19th August, 5AM....I start for Hemkund Saheb. The drizzle is non stop. I want to trek beyond the Lokpal lake so I hire a mule to go up the 6 Km steep incline. My fellow traveler is an old Sikh woman, who keeps chastising the mule man for beating it with a stick.It is dark and the mule moves up the steep slope. As things get visible I see the small town of Ghangharia left way below. We stop for a cup of tea at the 2Km mark. There is no sunshine, but the rain seems to have stopped! We move on...the climb gets more and more steep. Both sides of the path are laden with flowers, small yellow Corydalis, white Anemone and the red Bistorta greet me. I spot the beautiful blue Aconite and a rain soaked droopy blue poppy plant; but my eyes are straining to see my first Brahmakamal. The climb is getting steeper now, we take a sharp turn below a glacier, I look up to see the Gurudwara gate: Lo and behold! I see the first Brahmakamal perched precariously on a hanging piece of rock. It's white petals catch the first ray of the sun and the glow is ethereal!7:30 and I have reached the Lokpal lake. I dismount the mule and make a beeline to the ancient Lakshman temple. The Pujari has just begun his daily ritual of offerings and prayer. I sit cross legged on the damp mat and watch patiently. He puts a big sandal and vermilion dot on my forehead and gives me some prasad.The pujari's son appears and I ask him if I could get someone to accompany me to the slopes above the lake. He agrees to come with me after some initial hesitation.We walk up and after a few hundred meters i see the entire slope covered with Brahmakamal. The sight is absolutely amazing...my camera goes crazy clicking them from every possible angle. there are singles, twins and large groups of Brahmamkamal. some are surrounded by the red colored Bistorta. I spot a beautiful plant of the Himalayan blue poppy. it's petals are translucent blue, and the water droplets make it look so heavenly! amidst the rocks I find a beautiful plant of the white Ranunculus! the flowers are just opening! My heart leaps with joy! The dizzying altitude of 4500 meters is playing up with my imagination....the lake, the Gurudwara behind the lake and the tiny Lakshman temple look picturesque in the mist. it has started raining again...I do not bother to cover my head...I feel i am being blessed by the gods I cherish the pure divine moments......
The descent is particularly dangerous, with rain making the steps slippery. People warn me not to take the steps but I have already come down half way...more Brahmakamal on the slopes. i keep clicking as i come down. My legs are jammed, every step is a torture...I make it to the rest house by 4PM, tired and soaked to my skin. But my heart is singing a song and my camera is laden with memories of the beautiful flower of Brahma, the creator himself!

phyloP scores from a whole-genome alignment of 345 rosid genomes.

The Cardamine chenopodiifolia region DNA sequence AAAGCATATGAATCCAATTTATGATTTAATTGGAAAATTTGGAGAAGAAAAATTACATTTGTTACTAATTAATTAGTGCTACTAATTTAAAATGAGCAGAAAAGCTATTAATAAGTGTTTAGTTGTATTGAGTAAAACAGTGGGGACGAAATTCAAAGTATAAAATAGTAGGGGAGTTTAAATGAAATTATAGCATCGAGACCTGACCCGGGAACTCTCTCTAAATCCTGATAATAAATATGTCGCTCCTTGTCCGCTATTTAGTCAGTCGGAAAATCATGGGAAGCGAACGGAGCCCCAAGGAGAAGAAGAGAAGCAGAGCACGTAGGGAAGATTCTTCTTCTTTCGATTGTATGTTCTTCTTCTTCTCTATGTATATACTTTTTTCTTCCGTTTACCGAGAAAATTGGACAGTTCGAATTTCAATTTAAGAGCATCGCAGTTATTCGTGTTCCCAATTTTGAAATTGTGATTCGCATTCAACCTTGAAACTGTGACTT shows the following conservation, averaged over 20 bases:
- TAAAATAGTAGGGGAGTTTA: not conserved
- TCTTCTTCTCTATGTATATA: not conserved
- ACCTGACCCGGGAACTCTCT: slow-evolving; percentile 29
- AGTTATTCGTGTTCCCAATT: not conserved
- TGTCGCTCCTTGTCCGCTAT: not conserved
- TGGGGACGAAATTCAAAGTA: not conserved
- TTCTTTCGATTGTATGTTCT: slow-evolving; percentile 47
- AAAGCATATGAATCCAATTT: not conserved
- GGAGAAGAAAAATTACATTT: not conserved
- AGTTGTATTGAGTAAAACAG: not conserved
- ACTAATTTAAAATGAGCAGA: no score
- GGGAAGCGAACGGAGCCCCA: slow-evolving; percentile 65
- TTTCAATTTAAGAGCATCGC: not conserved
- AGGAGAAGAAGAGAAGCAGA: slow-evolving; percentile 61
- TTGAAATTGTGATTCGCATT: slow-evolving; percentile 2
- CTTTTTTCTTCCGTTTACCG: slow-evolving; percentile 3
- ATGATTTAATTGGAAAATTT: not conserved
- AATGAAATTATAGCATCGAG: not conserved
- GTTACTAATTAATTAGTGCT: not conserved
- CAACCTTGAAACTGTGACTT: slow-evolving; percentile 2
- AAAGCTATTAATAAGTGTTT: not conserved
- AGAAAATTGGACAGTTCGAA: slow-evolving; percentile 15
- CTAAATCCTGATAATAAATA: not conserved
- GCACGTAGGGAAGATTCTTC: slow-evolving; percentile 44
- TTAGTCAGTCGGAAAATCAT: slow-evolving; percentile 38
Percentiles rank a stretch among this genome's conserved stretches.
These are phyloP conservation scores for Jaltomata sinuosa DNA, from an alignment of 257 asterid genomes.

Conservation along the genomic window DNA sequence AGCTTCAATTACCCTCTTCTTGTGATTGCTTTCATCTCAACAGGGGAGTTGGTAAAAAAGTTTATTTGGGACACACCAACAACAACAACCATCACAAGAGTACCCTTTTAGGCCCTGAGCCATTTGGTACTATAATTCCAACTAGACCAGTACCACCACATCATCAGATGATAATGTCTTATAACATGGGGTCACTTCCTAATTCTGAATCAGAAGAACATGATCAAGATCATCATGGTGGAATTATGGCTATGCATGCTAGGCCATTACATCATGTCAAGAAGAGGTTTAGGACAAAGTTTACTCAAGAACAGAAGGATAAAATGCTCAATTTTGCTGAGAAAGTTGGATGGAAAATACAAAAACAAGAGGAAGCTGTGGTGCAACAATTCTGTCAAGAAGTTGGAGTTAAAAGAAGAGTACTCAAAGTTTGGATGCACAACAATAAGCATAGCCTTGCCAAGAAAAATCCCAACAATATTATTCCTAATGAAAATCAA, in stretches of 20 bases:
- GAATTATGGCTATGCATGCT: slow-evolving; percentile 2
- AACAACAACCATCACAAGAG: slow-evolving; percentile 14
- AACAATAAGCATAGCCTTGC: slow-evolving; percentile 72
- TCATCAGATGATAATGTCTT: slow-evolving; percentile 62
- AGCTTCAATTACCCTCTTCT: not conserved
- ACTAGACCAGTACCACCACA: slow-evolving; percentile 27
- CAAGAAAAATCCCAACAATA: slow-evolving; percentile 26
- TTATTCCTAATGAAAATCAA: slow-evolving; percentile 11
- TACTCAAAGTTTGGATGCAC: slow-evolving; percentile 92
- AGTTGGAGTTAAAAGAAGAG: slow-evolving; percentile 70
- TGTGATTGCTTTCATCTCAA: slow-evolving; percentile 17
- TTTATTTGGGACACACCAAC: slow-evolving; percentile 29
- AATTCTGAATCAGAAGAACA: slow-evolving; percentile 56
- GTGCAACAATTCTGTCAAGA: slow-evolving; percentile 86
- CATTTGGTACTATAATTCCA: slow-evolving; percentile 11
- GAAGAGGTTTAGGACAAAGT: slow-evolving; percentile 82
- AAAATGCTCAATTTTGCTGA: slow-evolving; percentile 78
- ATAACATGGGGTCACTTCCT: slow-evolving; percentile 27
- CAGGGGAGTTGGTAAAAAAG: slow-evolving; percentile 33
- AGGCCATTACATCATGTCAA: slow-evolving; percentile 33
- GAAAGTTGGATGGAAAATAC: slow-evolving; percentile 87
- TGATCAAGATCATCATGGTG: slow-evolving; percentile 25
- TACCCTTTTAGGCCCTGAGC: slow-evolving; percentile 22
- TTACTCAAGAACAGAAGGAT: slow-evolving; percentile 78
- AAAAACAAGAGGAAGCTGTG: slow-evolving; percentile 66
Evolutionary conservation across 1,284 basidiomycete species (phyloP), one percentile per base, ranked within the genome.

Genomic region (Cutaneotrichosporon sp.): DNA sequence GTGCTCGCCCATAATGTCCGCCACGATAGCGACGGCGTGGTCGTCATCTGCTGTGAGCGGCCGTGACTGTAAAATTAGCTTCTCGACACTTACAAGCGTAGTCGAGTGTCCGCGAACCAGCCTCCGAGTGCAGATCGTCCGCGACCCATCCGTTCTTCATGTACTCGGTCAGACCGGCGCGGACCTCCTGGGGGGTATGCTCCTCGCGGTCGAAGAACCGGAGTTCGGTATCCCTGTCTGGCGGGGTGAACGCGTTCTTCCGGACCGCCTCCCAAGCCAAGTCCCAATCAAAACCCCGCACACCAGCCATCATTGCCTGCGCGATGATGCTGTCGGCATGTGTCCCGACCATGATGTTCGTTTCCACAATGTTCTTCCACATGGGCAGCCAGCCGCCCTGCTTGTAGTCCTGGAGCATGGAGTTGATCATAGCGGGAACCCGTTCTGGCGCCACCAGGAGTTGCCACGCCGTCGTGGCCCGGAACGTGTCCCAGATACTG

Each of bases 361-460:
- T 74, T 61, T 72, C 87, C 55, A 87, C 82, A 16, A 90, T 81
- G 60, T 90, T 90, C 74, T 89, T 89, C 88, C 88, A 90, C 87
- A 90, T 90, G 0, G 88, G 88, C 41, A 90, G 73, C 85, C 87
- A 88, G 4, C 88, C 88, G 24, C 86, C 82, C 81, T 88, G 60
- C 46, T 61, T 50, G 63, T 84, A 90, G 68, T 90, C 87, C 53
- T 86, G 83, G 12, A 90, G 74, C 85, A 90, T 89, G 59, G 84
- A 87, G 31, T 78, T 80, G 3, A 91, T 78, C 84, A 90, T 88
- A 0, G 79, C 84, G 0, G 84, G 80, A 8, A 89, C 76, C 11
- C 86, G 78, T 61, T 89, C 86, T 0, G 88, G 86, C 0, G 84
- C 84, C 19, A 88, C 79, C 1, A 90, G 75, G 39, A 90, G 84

The wanderlust in me compels me to visit the valley of flowers once again! So what do i do? Pack my bags, make necessary arrangements at home and my workplace, book my accommodation at Ghangharia and leave. 17 th August 2010...5 AM there is a heavy drizzle. I hop into the first bus to Joshimath. The day moves on as the bus ambles through the long ascent in the mountains. Our first stop is at Devaprayag. I get down to take some pictures. I buy a few bananas, and to my amusement find all the cows in the area surrounding me; they want the banana skin! I eat half of a banana and feed it to one cow, and the next one and next and next go the same way. the driver sounds the horn and i hop back into the bus. The bus moves on, the steep ascent is evident as the river below looks tinier and tinier. We stop for lunch at Mayapur. I share the table with two sadhus from Khajuraho. They find it very strange, a woman traveling all by herself just to look at some flowers! i reach Joshimath at about 4PM. A Sumo taxi takes me up to Auli for the night. Am I dissappointed? Auli is enveloped in thick monsoon mist and cloud and the downpour is steady. Can't see beyond my nose!Next morning is the same rainy misty cold weather, and i am told that the road to Govind Ghat may not be in a motorable condition. We drive down to Joshimath and what joy! The roads have been repaired! Off we drive through the awesome Vishnuprayag valley and reach Govind Ghat. It is 10 AM and I straight away take a mule up to Ghangharia. I reach the GMVN guest house at Ghagharia at about 1PM after a 14Km long uphill ride on a mule(his name was Bobby and whenever he went astray, a gentle call of Booby Darling! would put him back on track!). I complete the necessary formalities, dump my bag at the guest house and rush out, camera in hand to take a look at the valley! The waterfall at the climb to Hemkund Sahib cascades down in full fury, and I feel like putting my hand up and greeting the beautiful scenery in front of my eyes. I am stopped at the gate to the valley. No one goes in as late as this, I am told. I promise to take a quick look and return by 3. I am allowed in very reluctantly. I walk past many curious trekkers and tourists returning from the valley. The 3 Km trek to the valley is laden with flowers and festooned with strands of Lichen hanging down from the blue coned Abies trees. I go trigger happy....clicking away. The Origanum and Thallictrum, Inula and Ligularia form a colourful tapestry on the forest floor. I amble up the path under the little waterfall and cross the first bridge. More curious tourists on their way back want to know why I am going in so late. The mauve Erigeron and the pink Impatiens look bright and cheerful in spite of the incessant drizzle. I cross the third bridge when I am sent back by the forest ranger. Danger ahead, fresh mud slides near the glacier and many more expected. I trek back through the familiar market place of Ghangharia. I am told at the GMVN rest house that if I want to see the celebrated Brahmakamal i must trek up to Hemkund Saheb. So i decide to do that next morning and call it a day!